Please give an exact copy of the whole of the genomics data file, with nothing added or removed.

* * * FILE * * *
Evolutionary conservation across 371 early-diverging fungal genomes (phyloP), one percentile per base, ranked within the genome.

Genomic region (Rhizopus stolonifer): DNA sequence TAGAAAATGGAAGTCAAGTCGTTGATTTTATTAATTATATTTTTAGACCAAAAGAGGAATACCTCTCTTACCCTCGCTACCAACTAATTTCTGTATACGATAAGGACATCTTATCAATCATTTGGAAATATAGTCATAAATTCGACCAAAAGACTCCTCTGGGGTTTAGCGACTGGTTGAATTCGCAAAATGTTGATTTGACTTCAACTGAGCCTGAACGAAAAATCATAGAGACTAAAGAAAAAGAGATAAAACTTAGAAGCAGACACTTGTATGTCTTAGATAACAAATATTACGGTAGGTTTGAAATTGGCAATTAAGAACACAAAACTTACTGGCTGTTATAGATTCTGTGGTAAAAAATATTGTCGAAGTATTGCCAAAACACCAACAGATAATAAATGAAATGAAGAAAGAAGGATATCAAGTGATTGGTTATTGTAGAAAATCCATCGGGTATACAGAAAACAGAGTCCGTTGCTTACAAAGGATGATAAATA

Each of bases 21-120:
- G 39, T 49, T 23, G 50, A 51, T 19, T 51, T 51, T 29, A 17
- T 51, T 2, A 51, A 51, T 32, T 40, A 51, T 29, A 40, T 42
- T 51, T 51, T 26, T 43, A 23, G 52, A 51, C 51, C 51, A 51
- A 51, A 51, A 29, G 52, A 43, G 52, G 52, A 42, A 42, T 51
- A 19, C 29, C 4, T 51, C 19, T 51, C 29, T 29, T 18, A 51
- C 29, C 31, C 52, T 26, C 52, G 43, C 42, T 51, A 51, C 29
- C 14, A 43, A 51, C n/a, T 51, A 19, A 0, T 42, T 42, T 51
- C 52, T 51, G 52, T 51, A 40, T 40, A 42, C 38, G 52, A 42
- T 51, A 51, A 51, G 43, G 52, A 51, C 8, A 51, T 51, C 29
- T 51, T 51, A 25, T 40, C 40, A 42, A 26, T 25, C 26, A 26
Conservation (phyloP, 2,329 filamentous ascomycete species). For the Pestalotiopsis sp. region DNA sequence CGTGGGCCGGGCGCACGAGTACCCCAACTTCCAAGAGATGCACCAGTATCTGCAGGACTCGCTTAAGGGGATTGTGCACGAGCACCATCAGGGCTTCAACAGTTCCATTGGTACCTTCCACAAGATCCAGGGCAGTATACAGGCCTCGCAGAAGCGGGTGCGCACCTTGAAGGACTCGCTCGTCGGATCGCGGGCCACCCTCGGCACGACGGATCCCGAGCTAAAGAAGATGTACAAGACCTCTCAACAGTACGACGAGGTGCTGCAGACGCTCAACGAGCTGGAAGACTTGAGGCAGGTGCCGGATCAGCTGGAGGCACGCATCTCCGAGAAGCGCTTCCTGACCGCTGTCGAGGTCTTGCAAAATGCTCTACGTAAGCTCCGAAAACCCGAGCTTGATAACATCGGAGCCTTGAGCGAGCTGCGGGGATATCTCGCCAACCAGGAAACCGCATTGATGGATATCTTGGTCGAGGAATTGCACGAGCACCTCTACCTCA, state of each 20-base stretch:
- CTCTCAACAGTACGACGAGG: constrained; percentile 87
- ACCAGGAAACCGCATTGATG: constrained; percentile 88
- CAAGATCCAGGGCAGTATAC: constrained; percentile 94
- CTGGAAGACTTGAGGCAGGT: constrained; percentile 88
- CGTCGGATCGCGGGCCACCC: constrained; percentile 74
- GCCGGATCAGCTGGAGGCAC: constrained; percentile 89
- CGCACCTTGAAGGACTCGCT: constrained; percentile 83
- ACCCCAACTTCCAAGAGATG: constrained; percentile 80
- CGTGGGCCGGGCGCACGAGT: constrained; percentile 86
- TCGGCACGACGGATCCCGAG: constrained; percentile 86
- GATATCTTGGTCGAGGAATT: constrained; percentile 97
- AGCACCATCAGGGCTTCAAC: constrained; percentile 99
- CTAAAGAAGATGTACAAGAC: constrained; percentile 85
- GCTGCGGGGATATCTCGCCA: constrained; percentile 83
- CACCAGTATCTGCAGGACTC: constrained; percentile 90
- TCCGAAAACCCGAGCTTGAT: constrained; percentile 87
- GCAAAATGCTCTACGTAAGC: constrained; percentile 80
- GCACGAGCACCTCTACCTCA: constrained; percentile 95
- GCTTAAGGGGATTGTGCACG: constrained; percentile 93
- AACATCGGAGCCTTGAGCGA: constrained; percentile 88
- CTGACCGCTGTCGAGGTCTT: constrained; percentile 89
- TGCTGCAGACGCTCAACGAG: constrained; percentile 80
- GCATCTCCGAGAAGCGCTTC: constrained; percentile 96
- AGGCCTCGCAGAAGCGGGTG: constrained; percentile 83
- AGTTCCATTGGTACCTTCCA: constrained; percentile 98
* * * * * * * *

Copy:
Evolutionary conservation across 371 early-diverging fungal genomes (phyloP), one percentile per base, ranked within the genome.

Genomic region (Rhizopus stolonifer): DNA sequence TAGAAAATGGAAGTCAAGTCGTTGATTTTATTAATTATATTTTTAGACCAAAAGAGGAATACCTCTCTTACCCTCGCTACCAACTAATTTCTGTATACGATAAGGACATCTTATCAATCATTTGGAAATATAGTCATAAATTCGACCAAAAGACTCCTCTGGGGTTTAGCGACTGGTTGAATTCGCAAAATGTTGATTTGACTTCAACTGAGCCTGAACGAAAAATCATAGAGACTAAAGAAAAAGAGATAAAACTTAGAAGCAGACACTTGTATGTCTTAGATAACAAATATTACGGTAGGTTTGAAATTGGCAATTAAGAACACAAAACTTACTGGCTGTTATAGATTCTGTGGTAAAAAATATTGTCGAAGTATTGCCAAAACACCAACAGATAATAAATGAAATGAAGAAAGAAGGATATCAAGTGATTGGTTATTGTAGAAAATCCATCGGGTATACAGAAAACAGAGTCCGTTGCTTACAAAGGATGATAAATA

Each of bases 21-120:
- G 39, T 49, T 23, G 50, A 51, T 19, T 51, T 51, T 29, A 17
- T 51, T 2, A 51, A 51, T 32, T 40, A 51, T 29, A 40, T 42
- T 51, T 51, T 26, T 43, A 23, G 52, A 51, C 51, C 51, A 51
- A 51, A 51, A 29, G 52, A 43, G 52, G 52, A 42, A 42, T 51
- A 19, C 29, C 4, T 51, C 19, T 51, C 29, T 29, T 18, A 51
- C 29, C 31, C 52, T 26, C 52, G 43, C 42, T 51, A 51, C 29
- C 14, A 43, A 51, C n/a, T 51, A 19, A 0, T 42, T 42, T 51
- C 52, T 51, G 52, T 51, A 40, T 40, A 42, C 38, G 52, A 42
- T 51, A 51, A 51, G 43, G 52, A 51, C 8, A 51, T 51, C 29
- T 51, T 51, A 25, T 40, C 40, A 42, A 26, T 25, C 26, A 26
Conservation (phyloP, 2,329 filamentous ascomycete species). For the Pestalotiopsis sp. region DNA sequence CGTGGGCCGGGCGCACGAGTACCCCAACTTCCAAGAGATGCACCAGTATCTGCAGGACTCGCTTAAGGGGATTGTGCACGAGCACCATCAGGGCTTCAACAGTTCCATTGGTACCTTCCACAAGATCCAGGGCAGTATACAGGCCTCGCAGAAGCGGGTGCGCACCTTGAAGGACTCGCTCGTCGGATCGCGGGCCACCCTCGGCACGACGGATCCCGAGCTAAAGAAGATGTACAAGACCTCTCAACAGTACGACGAGGTGCTGCAGACGCTCAACGAGCTGGAAGACTTGAGGCAGGTGCCGGATCAGCTGGAGGCACGCATCTCCGAGAAGCGCTTCCTGACCGCTGTCGAGGTCTTGCAAAATGCTCTACGTAAGCTCCGAAAACCCGAGCTTGATAACATCGGAGCCTTGAGCGAGCTGCGGGGATATCTCGCCAACCAGGAAACCGCATTGATGGATATCTTGGTCGAGGAATTGCACGAGCACCTCTACCTCA, state of each 20-base stretch:
- CTCTCAACAGTACGACGAGG: constrained; percentile 87
- ACCAGGAAACCGCATTGATG: constrained; percentile 88
- CAAGATCCAGGGCAGTATAC: constrained; percentile 94
- CTGGAAGACTTGAGGCAGGT: constrained; percentile 88
- CGTCGGATCGCGGGCCACCC: constrained; percentile 74
- GCCGGATCAGCTGGAGGCAC: constrained; percentile 89
- CGCACCTTGAAGGACTCGCT: constrained; percentile 83
- ACCCCAACTTCCAAGAGATG: constrained; percentile 80
- CGTGGGCCGGGCGCACGAGT: constrained; percentile 86
- TCGGCACGACGGATCCCGAG: constrained; percentile 86
- GATATCTTGGTCGAGGAATT: constrained; percentile 97
- AGCACCATCAGGGCTTCAAC: constrained; percentile 99
- CTAAAGAAGATGTACAAGAC: constrained; percentile 85
- GCTGCGGGGATATCTCGCCA: constrained; percentile 83
- CACCAGTATCTGCAGGACTC: constrained; percentile 90
- TCCGAAAACCCGAGCTTGAT: constrained; percentile 87
- GCAAAATGCTCTACGTAAGC: constrained; percentile 80
- GCACGAGCACCTCTACCTCA: constrained; percentile 95
- GCTTAAGGGGATTGTGCACG: constrained; percentile 93
- AACATCGGAGCCTTGAGCGA: constrained; percentile 88
- CTGACCGCTGTCGAGGTCTT: constrained; percentile 89
- TGCTGCAGACGCTCAACGAG: constrained; percentile 80
- GCATCTCCGAGAAGCGCTTC: constrained; percentile 96
- AGGCCTCGCAGAAGCGGGTG: constrained; percentile 83
- AGTTCCATTGGTACCTTCCA: constrained; percentile 98